"Leveraging best practices is critical and one of the themes I've been hearing here is balance between proprietary and third-party systems," he said.

The major CRM vendors have all begun their own journey toward SOA, Radcliffe said. And with good reason. Ultimately, SOA will reduce the costs of integrating their acquisitions (with Oracle particularly) by easing the maintenance load. Additionally, it speeds up their time to market, allowing vendors to provide incremental functionality improvements without the headaches of major upgrades. SOA also offers faster verticalization and easier integration of processes, applications and other data sources within a vendor's own products, as well as with its ecosystem of partners, with competitors and with custom applications.

SOA and the UI

Finally, SOA is facilitating the development of the next generation of user interfaces (UI), which have evolved from mainframe terminal UIs to client/server to portals and Web browsers to browsers with Web 2.0 technology like A1S, now named Business ByDesign, its new SaaS suite for the midmarket. Oracle also unveiled a new task-based UI as part of its

Ultimately, major ecosystem vendors like IBM, Oracle, Microsoft and SAP AG are building out their SOA platforms and encouraging smaller firms to work within it.

"You'll see a lot of the innovation coming not from the big players, but from best-of-breed people who have a much easier way of plugging in to what the big boys are doing," Radcliffe said. "It doesn't mean the end of best-of-breed players. If anything, it means new opportunities at extending what the big players are doing."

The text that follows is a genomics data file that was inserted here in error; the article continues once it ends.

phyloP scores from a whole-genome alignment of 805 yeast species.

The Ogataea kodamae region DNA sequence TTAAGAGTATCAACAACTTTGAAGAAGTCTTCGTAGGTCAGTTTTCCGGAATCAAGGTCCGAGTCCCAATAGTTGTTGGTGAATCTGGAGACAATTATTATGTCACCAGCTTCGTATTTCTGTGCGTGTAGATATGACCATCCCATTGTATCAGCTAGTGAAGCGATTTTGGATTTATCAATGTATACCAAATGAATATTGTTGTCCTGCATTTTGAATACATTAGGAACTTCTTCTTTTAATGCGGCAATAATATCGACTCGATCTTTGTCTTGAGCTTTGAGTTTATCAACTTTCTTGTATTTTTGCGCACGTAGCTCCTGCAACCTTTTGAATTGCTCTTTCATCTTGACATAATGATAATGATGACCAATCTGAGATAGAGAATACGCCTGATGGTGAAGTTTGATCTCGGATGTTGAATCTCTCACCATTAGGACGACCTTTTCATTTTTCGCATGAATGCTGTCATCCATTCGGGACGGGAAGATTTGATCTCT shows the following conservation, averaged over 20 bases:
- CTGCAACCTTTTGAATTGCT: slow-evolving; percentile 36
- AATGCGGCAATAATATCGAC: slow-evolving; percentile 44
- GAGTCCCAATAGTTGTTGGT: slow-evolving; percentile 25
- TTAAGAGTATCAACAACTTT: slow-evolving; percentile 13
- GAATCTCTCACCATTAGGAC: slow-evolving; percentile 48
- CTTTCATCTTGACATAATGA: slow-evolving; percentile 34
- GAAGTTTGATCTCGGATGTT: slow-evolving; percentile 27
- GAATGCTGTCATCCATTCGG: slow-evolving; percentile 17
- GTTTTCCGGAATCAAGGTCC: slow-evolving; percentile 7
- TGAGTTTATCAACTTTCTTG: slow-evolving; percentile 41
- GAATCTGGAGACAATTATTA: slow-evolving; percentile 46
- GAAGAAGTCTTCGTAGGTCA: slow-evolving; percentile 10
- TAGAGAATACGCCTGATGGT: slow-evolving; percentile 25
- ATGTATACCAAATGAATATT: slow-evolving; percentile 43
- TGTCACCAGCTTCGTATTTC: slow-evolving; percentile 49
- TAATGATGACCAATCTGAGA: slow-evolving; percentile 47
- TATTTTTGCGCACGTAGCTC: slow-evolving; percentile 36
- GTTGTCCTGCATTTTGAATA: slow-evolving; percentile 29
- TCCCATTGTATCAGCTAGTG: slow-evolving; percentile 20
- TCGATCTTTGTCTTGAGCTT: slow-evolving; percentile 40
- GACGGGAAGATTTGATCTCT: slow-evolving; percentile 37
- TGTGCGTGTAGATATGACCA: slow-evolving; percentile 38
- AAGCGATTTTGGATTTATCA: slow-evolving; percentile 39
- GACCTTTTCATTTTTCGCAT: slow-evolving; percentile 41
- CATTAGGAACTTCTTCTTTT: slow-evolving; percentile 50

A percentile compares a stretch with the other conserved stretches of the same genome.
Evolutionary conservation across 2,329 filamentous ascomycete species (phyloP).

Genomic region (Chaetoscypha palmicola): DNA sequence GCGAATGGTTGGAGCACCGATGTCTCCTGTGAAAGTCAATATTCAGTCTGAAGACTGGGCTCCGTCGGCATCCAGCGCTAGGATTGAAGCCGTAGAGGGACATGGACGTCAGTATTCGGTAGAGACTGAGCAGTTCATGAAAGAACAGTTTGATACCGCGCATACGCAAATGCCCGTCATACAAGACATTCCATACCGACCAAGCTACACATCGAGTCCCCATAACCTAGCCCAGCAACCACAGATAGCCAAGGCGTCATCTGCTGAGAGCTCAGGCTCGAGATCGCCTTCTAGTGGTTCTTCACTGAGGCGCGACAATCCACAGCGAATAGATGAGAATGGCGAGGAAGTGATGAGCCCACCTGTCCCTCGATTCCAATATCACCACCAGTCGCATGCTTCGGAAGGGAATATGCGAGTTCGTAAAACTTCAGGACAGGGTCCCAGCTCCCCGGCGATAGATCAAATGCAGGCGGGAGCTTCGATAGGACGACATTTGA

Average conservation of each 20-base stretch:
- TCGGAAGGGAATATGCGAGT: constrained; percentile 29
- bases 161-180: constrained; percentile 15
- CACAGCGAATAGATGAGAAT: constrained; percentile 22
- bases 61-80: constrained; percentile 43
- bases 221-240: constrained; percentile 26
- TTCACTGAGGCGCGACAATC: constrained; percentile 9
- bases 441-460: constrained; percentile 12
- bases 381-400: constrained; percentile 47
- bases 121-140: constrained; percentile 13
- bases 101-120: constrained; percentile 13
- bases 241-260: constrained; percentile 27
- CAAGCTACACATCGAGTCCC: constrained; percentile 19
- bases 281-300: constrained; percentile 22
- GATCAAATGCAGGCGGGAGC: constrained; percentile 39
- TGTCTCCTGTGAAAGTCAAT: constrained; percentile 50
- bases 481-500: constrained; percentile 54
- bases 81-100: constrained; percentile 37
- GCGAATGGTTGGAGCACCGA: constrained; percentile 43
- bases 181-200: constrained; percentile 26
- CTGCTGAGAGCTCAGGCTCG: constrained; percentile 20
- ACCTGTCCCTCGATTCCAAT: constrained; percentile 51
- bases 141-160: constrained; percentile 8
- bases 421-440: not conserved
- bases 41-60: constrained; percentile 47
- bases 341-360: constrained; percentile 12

Vendors are also starting to capitalize on packaged composite applications, SAP with its Application Integration Architecture using the BPEL Process Manager.

For more on CRM and SOA
See how SAP and Oracle diverge on the path to SOA

See why Gartner says not to focus on CRM failure

"The end game is the business process platform, an underlying business services repository where the business logic sits waiting to be used," Radcliffe said. "Are we there yet? Definitely not today. We're on PowerPoint."

But that won't stop vendors from pushing the SOA message. Many organizations will start with CRM as they try to consolidate global instances of the application and look to differentiate from competitors rather than with, say, an ERP application.

"Don't get carried away by the hype," Radcliffe warned. "SOA does have all these wonderful promises. It's going to take many years before a business process platform style reaches this level of maturity, but you do need to start preparing. It's inevitable."

Companies building their own SOA need to begin with pilot projects and choose an SOA infrastructure, Radcliffe advised. Those buying need to consider when their CRM application vendors will be ready for a business process-style SOA, whether they can implement in stages and what the long- and short-term values are. For those compiling an SOA based on existing applications, building their own and using composite applications, they need to see how they can leverage their existing applications, how much infrastructure they will need to buy and determine how it fits with their long-term strategy.

"As we get into next year and the next few years, there will be a hybrid SOA, for example, coexistence of Siebel and Oracle Fusion," Radcliffe said. "Over time you will retire one and bring in the other. Not until 2012 -- and we could be talking a long time before people will have pure, full SOA packages. The reality is it will be this hybrid situation for years to come. "